Mastitis prevention is all about hygenic teat management and ensuring infections aren’t able to penetrate the teat end, Ian Ohnstadt told visitors to a Dairy Event and Livestock Show Farm Health Planning seminar.
“Teat cleanliness is critical to minimising mastitis levels and this means managing cows to ensure teats are as clean as possible at all times. There are three key areas, housing management, grazing management and teat preparation methods,” he explained.
“Teat condition is also crucial and this means ensuring teat ends and teat skin are in good condition and teat disinfection is properly carried out.”
When it came to housing management, ensuring cows were lying in appropriately sized cubicles and aren’t lying over the ends or sides is essential. “Cows must also have a sufficiently large bedded area and be bedded on a suitable bedding material. Ventilation is also paramount as well ventilated buildings are less hospitable environments for mastitis bacteria to live in.”
Teat cleanliness will be essential to preventing mastitis this winter,
with straw shortages likely to cause problems for many
Obtaining sufficient straw to bed cows could be a challenge this year, but Mr Ohnstadt advised farmers to assess stocks now and make plans to secure extra supplies immediately. “Work out how much straw you’ll need, balance this against what’s in the stack and then order more as is appropriate. It is likely to become much dearer as the winter progresses, so having it in stock now is the best option.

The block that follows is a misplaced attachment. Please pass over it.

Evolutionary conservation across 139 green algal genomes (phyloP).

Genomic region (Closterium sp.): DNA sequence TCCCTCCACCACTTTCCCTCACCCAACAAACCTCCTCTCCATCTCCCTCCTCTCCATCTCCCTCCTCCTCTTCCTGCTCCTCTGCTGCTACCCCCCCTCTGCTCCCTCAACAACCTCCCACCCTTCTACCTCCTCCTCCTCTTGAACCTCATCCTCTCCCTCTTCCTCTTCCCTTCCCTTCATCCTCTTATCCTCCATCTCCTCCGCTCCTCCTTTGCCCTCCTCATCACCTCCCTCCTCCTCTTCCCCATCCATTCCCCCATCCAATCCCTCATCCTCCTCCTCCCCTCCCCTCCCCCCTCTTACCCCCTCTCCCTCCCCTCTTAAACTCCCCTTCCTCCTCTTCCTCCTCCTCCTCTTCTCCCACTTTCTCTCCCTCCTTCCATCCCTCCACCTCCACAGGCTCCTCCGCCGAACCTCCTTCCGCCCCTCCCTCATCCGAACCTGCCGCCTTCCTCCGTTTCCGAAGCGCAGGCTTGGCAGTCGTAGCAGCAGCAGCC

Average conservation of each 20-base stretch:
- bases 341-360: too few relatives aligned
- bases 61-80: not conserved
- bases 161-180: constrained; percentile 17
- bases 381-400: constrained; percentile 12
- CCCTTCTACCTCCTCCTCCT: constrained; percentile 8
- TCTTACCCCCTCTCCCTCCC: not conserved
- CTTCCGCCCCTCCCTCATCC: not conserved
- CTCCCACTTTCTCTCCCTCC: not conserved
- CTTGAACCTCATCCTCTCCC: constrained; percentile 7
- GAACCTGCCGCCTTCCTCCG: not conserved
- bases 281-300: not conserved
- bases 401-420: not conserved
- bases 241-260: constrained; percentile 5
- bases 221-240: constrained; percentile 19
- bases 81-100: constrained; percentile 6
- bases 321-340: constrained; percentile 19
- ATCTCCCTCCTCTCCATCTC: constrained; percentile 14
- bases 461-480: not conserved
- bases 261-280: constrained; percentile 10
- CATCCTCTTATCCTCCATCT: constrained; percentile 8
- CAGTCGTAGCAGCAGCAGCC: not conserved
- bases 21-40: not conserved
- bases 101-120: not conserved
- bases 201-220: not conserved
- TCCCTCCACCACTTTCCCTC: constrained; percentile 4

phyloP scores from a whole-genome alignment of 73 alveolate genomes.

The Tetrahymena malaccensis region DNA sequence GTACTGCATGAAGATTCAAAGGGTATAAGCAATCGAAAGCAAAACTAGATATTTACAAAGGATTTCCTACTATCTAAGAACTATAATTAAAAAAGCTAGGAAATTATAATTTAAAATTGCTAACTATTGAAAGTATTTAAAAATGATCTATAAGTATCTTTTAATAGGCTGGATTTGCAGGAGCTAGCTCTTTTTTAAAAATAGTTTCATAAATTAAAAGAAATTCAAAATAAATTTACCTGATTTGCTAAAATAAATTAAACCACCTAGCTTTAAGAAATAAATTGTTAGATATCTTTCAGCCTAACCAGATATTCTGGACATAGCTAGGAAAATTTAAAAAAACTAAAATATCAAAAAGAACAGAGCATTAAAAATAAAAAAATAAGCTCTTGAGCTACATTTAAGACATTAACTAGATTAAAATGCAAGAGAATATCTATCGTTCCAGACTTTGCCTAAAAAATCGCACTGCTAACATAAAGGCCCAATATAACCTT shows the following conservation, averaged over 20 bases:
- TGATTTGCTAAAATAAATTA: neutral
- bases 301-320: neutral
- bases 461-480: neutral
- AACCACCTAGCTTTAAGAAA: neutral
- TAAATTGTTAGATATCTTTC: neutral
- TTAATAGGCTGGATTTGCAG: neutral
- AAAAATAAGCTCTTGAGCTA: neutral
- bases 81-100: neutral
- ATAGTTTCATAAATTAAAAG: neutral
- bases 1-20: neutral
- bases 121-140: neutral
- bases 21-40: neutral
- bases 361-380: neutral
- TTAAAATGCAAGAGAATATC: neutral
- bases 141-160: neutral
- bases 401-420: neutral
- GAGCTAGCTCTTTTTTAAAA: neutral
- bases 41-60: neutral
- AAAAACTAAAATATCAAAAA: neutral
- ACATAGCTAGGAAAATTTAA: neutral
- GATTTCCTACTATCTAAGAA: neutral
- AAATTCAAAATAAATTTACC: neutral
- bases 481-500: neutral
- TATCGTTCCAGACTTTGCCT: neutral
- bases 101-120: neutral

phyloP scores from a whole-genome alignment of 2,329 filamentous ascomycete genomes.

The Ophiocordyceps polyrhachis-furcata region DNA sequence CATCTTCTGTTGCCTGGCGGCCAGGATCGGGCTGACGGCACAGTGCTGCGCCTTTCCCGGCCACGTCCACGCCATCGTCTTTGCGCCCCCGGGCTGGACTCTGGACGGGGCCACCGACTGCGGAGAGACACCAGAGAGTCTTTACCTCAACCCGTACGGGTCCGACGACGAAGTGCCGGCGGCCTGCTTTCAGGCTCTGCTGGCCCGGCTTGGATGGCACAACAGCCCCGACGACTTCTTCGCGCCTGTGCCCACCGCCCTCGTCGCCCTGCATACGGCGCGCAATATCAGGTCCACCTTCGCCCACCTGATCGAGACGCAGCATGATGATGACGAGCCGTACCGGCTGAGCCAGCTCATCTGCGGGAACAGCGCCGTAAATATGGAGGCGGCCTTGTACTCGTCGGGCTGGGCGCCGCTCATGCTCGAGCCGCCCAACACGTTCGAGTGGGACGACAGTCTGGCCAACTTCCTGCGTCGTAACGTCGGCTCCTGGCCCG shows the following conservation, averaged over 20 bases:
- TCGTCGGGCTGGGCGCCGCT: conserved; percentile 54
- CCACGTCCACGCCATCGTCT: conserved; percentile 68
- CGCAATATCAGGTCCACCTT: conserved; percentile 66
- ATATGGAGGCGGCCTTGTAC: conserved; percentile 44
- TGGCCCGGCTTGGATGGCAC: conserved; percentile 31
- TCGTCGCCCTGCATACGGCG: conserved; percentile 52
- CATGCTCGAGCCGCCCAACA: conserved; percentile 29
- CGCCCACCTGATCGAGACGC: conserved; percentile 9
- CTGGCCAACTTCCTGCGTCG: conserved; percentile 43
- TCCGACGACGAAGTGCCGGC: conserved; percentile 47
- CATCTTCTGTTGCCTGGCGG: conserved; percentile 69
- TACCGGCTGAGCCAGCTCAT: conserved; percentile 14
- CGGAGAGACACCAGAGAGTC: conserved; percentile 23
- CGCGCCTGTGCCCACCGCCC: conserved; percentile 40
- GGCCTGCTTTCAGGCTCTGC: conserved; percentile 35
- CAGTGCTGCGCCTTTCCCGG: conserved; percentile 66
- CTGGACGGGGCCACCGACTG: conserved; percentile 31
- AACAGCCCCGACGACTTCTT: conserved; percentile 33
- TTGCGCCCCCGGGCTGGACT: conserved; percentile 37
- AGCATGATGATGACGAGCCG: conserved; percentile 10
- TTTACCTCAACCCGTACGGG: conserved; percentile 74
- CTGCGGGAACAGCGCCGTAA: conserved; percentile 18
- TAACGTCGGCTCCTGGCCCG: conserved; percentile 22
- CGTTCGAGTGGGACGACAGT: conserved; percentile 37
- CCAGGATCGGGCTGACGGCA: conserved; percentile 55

“There are alternative bedding materials available, but you need to be sure of the consequences of using them before embarking on any change from the normal plan,” he explained to the assembled crowd .
Extending the grazing period is one way of reducing demand on meagre straw stocks, but when this is done cattle must be managed carefully at grass, warned Mr Ohnstadt. “Gateways are an area of particular concern, as are feed troughs and drinking troughs. These are areas where cattle congregate and where teat cleanliness can be compromised.”
Teat preparation will be crucial this winter and teats should be washed and dried and pre-treated with either a dip, spray or foam. “For drying, laundered towels are the best option as medicated wipes and paper towels are beginning to cause serious disposal problems for many farms.”
Post milking disinfection is important too, this must be done with 60 seconds of cluster removal to ensure complete teat coverage, he added.
Are you worried about a shortage of straw this year?
Why not watch out Dairy Event and Livestock Show video to see what industry experts recommend